FLACC scale

FLACC scale

The FLACC scale or Face, Legs, Activity, Cry, and Consolability scale is one of the most commonly and widely used behavioral observation pain scales to assess pain for children between the ages of 2 months and 7 years or individuals that are unable to communicate their pain. The level of response for each observation is given a numerical value rating from “0” to “2,” with “0” being the most comfortable with no pain and “2” being the most painful, which results in a total score between “0” and “10.”

The FLACC scale has also been found to be accurate for use with adults in intensive-care units (ICU) who are unable to speak due to intubation. The FLACC scale offered the same evaluation of pain as did the Checklist of Nonverbal Pain Indicators scale which is used in ICUs 1.

Table 1. FLACC pain scale

CriteriaScore 0Score 1Score 2
FaceNo particular expression or smileOccasional grimace or frown, withdrawn, uninterestedFrequent to constant quivering chin, clenched jaw
LegsNormal position or relaxedUneasy, restless, tenseKicking, or legs drawn up
ActivityLying quietly, normal position, moves easilySquirming, shifting, back and forth, tenseArched, rigid or jerking
CryNo cry (awake or asleep)Moans or whimpers; occasional complaintCrying steadily, screams or sobs, frequent complaints
ConsolabilityContent, relaxedReassured by occasional touching, hugging or being talked to, distractibleDifficult to console or comfort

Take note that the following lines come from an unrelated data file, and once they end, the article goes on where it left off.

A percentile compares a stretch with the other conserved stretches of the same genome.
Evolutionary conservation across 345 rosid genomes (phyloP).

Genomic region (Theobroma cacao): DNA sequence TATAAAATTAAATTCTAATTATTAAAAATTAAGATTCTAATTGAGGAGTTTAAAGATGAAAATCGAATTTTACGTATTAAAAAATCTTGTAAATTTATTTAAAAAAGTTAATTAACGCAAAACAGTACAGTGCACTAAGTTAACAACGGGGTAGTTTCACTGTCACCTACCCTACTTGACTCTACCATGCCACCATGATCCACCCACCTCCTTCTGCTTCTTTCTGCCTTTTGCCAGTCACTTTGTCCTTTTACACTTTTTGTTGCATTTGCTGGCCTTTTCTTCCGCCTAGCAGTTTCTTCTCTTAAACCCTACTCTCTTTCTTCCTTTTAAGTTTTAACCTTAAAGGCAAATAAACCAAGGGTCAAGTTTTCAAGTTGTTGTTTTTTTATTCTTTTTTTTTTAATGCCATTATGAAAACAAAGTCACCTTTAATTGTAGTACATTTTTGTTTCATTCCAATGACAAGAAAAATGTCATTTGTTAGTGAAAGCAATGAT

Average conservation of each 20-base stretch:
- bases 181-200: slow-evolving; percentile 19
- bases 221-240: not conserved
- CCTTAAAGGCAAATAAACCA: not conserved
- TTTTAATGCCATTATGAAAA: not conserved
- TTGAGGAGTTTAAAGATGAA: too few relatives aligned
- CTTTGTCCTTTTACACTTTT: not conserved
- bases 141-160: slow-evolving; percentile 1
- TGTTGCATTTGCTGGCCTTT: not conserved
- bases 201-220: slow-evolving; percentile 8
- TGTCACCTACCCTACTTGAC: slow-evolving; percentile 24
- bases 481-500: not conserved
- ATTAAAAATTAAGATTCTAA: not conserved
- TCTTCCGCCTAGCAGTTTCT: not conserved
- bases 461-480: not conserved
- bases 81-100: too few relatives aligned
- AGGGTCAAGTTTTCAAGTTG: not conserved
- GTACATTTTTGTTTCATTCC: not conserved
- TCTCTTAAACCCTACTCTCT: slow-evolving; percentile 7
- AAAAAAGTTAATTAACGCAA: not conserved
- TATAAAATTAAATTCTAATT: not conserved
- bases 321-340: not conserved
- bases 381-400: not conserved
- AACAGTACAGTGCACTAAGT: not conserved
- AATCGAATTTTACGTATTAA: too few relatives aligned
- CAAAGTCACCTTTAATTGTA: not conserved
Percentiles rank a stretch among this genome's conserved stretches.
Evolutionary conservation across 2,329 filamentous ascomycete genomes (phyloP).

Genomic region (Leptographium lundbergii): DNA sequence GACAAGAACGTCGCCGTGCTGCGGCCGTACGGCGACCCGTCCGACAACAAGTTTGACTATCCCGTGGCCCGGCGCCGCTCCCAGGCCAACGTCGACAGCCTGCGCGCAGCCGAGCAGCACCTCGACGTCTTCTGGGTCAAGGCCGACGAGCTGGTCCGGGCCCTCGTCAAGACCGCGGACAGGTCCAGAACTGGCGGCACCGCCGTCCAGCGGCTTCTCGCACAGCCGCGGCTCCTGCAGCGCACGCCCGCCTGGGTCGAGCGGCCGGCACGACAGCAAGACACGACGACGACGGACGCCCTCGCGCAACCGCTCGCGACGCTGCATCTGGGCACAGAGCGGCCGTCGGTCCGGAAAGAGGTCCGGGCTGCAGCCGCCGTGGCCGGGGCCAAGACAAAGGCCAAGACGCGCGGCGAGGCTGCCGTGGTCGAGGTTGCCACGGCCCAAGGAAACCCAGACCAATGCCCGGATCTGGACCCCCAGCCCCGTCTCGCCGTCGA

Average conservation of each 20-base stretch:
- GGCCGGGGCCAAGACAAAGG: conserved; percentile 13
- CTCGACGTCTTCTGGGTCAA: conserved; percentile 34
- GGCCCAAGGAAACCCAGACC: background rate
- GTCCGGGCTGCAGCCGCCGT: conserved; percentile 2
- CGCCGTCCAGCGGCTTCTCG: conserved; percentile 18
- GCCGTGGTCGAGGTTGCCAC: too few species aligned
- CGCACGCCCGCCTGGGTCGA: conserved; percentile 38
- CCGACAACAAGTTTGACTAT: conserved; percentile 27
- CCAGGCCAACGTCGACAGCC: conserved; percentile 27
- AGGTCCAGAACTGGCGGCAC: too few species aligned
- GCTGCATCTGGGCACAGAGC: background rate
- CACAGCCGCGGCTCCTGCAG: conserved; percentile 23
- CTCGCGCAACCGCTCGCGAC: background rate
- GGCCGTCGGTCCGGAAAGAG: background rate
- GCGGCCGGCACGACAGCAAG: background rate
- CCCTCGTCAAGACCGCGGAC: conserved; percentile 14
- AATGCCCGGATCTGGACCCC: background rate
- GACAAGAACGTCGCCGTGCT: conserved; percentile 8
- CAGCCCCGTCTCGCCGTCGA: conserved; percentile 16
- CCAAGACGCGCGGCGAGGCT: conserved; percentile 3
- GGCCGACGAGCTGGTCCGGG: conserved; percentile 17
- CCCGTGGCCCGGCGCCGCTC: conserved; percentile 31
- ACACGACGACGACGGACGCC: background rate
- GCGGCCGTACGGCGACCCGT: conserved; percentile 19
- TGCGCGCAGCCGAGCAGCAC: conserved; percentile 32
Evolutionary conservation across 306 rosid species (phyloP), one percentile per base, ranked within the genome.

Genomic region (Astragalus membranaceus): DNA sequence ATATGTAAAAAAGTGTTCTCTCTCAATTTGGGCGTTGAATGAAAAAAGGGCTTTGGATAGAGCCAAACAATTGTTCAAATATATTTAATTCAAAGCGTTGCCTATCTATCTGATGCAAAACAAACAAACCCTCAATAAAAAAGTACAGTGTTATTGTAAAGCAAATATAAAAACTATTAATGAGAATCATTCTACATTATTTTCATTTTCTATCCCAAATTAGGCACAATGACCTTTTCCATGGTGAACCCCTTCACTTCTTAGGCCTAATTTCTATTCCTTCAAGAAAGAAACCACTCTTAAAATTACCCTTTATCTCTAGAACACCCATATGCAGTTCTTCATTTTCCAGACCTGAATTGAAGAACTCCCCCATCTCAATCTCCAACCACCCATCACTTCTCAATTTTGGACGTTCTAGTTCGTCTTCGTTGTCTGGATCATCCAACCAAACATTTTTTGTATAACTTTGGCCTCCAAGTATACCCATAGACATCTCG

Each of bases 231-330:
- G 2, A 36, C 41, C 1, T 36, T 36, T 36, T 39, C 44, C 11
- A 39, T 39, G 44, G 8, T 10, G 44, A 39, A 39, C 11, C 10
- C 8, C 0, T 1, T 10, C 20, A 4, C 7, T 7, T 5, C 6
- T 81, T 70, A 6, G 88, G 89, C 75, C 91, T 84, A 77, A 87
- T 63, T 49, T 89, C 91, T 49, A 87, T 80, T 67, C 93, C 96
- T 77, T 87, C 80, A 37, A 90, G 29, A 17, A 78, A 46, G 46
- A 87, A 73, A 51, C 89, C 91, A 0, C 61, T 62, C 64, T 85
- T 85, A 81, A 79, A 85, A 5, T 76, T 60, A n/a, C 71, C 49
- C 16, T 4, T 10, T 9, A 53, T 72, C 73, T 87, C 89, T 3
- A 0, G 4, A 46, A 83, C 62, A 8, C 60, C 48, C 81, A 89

• Patients who are awake:
    • Observe for at least 2-5 minutes.
    • Observe legs and body uncovered.
    • Reposition patient or observe activity; assess body for tenseness and tone.
    • Initiate consoling interventions if needed.
  • Patients who are asleep:
    • Observe for at least 5 minutes or longer.
    • Observe body and legs uncovered.
    • If possible reposition the patient.
    • Touch the body and assess for tenseness and tone.

Each category is scored on the 0-2 scale which results in a total score of 0-10.

Assessment of FLACC Pain Score:

  • 0 = Relaxed and comfortable
  • 1-3 = Mild discomfort
  • 4-6 = Moderate pain
  • 7-10 = Severe discomfort/pain
  1. Voepel-Lewis T, Zanotti J, Dammeyer JA, Merkel S (2010). “Reliability and validity of the face, legs, activity, cry, consolability behavioral tool in assessing acute pain in critically ill patients”. Am. J. Crit. Care. 19 (1): 55–61. doi:10.4037/ajcc2010624
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